Boys of Company B uncork prized bourbon

Published 12:00 am Tuesday, November 30, 2004

Members of Company B, 106th Engineers Association stand together at their 64th anniversary celebration Monday afternoon. They are, from left, Howard Findley, Charles Gastrell, Grover Sanders, Vincent “Woozie” Bonelli, Charles “Mac” McClelland, Dick Jacobson, Ed Clark, Ed Pugh and Trellis Green. (Brian LodenThe Vicksburg Post)

[11/30/04]The first guardsmen to leave Vicksburg for World War II decided Monday not to wait until only two survived to open a bottle they’d been saving until then.

Nine of the 75 members of the Mississippi National Guard’s Company B, 106th Engineer Combat Battalion, gathered to celebrate the 64th anniversary of their departure for what became, in most cases, at least five to six years of active duty including all of World War II.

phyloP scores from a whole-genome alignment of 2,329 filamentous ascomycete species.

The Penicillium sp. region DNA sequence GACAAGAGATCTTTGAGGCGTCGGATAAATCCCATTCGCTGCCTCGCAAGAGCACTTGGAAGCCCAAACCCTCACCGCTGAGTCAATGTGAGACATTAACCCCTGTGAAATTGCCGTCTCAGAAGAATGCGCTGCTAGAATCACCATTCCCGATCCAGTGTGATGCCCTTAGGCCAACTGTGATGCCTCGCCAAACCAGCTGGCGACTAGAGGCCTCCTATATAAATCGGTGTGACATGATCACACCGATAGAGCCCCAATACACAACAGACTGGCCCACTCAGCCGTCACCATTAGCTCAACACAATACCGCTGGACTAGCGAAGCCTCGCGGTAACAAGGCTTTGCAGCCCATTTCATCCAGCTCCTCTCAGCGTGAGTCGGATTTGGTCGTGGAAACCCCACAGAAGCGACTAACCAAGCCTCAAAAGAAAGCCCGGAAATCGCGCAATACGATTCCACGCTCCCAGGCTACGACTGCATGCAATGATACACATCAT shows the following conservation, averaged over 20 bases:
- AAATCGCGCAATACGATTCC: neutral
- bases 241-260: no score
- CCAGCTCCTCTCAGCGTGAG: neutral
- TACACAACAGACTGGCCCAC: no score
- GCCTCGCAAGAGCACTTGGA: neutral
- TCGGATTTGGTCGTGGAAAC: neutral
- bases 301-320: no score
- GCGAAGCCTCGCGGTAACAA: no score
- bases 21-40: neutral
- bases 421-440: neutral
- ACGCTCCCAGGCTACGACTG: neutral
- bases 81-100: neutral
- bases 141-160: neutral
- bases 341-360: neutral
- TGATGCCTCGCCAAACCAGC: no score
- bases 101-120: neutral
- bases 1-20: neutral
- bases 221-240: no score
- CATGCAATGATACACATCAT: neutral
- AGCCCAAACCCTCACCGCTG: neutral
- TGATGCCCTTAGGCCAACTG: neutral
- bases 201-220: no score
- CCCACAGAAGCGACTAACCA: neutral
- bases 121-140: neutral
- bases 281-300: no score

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Ed Clark, 85, a member of the unit, had placed a bottle of Wild Turkey bourbon in a wooden box 20 years ago. Inscribed brass plates on the box’s top mark the bottle as the company’s “Last Man Bottle,” have the company’s battle cry, “Company B, by God!” and dedicate the bottle “To our comrades that has gone before us.”

Talk since then among company alumni, who have gathered regularly including at annual meetings, has been that the last two surviving members of the company were to drink a toast of bourbon, as company members had done at their first annual banquet, in 1939.

“By the time they get down to the last two, they’re not going to be able to pick up a glass,” Clark said.

So the men decided to open the bottle Monday, with nine of the 21 surviving members plus wives and guests in attendance at Maxwell’s Restaurant. Those who partook, took only a taste and 90 percent of the bottle remains for future gatherings.

“We waited until after the meal,” Clark said. “None of us needed this on an empty stomach.”